There must have been some personnel changes in the office at Toyota’s headquarters in Tokyo where the staff select names for new cars. In the past we got very sensible names like: Aygo, Corolla, Camry, Prius and Yaris. But in recent years there seems to be a move towards letters and numbers, hence the C-HR which I drove last week and the electric bZ4X.

Toyota has been manufacturing the C-HR since 2016. The car is built on the same platform as the E210 series Corolla and it’s positioned between the Yaris Cross and Corolla Cross in Toyota’s SUV line-up.

The original C-HR was developed to help the Japanese brand grow its market share in Europe and that plan seems to have worked. Development work on the new version of the C-HR was done at Toyota’s technical centre in Brussels. So now it’s truly an EU car.

The second generation of the C-HR is available in: Sport+, Sol, Premiere Edition and GR Sport Premiere. My 1.8-litre Sport+ test car came in a very attractive shade of white, complimented with some lovely black touches. The roof is completely black and there are lovely black touches on the grille, at the rear and on the bottom of the doors.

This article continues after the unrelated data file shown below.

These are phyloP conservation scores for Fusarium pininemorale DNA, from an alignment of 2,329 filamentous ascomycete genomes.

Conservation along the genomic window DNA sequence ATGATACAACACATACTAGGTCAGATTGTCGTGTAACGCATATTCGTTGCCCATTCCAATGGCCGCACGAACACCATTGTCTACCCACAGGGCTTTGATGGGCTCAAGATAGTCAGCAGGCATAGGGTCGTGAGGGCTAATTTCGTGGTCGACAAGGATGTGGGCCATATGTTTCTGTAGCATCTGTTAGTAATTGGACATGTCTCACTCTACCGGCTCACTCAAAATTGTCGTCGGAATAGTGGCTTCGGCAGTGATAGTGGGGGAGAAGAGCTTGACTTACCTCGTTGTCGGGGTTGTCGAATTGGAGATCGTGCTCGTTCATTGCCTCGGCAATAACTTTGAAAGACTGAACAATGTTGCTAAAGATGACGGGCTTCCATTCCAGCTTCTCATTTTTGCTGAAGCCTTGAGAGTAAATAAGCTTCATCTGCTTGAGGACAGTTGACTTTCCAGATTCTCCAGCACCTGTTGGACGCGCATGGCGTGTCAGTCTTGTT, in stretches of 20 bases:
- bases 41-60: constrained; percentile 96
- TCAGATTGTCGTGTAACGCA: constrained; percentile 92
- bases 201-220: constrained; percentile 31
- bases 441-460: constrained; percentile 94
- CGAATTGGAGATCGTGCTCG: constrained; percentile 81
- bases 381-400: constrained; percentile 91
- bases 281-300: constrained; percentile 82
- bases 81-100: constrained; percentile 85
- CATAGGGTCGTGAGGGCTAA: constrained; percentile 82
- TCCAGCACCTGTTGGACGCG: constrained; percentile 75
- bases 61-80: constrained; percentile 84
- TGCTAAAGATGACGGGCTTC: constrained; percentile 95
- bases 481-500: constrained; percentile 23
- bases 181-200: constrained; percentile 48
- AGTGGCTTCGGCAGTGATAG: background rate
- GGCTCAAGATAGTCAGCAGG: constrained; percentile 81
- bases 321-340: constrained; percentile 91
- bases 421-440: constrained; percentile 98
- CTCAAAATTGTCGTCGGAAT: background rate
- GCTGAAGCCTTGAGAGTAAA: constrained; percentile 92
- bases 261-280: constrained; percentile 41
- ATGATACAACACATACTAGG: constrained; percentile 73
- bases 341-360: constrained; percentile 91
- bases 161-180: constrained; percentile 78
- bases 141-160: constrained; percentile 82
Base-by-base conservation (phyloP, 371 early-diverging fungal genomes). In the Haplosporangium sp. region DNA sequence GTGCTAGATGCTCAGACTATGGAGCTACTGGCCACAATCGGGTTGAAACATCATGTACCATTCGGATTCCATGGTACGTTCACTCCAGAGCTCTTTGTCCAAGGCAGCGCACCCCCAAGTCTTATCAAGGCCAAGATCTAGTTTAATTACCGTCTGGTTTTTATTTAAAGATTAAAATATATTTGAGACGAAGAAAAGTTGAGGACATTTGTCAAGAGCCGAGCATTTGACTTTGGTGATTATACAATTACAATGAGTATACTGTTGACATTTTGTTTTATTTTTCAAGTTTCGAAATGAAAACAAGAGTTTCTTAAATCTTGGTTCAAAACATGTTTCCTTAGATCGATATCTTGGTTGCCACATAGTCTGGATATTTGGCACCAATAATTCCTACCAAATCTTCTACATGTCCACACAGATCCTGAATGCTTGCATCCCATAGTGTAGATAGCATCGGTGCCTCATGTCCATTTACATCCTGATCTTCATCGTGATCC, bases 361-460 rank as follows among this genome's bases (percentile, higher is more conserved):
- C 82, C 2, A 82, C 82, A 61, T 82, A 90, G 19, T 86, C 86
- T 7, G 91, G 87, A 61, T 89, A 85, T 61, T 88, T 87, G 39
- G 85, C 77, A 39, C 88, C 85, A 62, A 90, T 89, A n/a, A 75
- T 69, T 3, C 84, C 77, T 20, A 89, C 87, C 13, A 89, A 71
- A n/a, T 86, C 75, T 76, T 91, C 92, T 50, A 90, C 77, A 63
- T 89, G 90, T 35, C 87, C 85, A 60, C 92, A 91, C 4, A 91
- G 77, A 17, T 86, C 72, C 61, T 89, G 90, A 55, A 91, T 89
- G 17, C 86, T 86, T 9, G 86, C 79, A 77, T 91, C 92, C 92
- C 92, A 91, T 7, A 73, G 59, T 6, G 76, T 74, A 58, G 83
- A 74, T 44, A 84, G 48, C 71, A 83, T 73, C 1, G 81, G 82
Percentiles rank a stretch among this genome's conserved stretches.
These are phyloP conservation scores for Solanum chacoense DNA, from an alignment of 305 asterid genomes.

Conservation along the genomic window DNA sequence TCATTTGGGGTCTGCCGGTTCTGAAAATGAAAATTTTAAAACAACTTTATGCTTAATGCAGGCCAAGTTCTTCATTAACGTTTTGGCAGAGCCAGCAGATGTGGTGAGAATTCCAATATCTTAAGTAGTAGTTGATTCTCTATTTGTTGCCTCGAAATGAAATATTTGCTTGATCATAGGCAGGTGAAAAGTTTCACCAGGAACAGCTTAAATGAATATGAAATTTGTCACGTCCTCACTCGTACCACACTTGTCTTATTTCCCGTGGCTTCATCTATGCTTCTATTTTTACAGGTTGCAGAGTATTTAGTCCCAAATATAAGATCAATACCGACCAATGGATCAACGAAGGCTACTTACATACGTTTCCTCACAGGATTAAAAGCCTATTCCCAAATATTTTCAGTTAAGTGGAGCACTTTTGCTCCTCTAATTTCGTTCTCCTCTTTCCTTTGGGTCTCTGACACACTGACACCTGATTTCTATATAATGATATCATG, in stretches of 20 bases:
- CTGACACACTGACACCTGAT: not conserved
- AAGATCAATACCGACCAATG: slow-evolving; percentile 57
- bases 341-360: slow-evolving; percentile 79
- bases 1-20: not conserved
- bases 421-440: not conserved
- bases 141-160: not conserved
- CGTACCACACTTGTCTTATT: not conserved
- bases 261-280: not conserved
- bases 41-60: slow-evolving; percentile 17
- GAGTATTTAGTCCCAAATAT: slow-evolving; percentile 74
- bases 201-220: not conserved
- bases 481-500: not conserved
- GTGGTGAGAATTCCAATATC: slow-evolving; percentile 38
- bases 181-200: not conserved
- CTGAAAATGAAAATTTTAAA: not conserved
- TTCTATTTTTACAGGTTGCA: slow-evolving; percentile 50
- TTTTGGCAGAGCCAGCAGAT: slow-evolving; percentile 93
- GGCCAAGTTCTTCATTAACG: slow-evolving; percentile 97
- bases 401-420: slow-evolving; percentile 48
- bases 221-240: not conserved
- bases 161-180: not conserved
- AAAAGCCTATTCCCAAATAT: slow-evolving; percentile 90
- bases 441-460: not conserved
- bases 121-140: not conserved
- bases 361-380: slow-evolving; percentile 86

That attractive black and white look certainly got a lot of favourable comments from random people I met last week, while parking on the street and in supermarket car parks. There are also very attractive tail lights at the rear, while the headlights are also cute.

At first glance I thought it might be a full electric car as the doors handles pop out the same way they do in some electric cars. But it’s definitely a hybrid and a plug-in hybrid version is also available.

Inside on the dash, the infotainment screen is tilted slightly towards the driver. Also the cubby hole near the gear lever seems to be designed solely for the driver. Of course the front seat passenger can place items there, but the lay-out makes it look very much like it’s the driver’s own special place to hold items like phones and sun glasses.

You don’t get an old-fashioned button to control the radio volume, instead there is a simple ‘plus and minus’ button underneath the infotainment screen, which is very easy to use. And the infotainment screen is certainly user-friendly, something that cannot be said about every new car I drive.

The styling in the C-HR has been described as almost concept-like, but believe me, this is the real thing.

The seats are very comfortable and in the back there is ample room for three adults. The boot is very deep, but no spare wheel.

Toyota has recently reduced their prices and you can now get a C-HR at a starting price of €40,520. The Sport+ version I drove starts at €45,010. Road tax is €180.

Sales of electric cars have continued to fall month by month in Ireland this year. Surely hybrid is a much better option. With a full tank of petrol you should get over 700km from the C-HR with its frugal engine.

Who needs electric when you can do still do your bit for the planet and no range anxiety.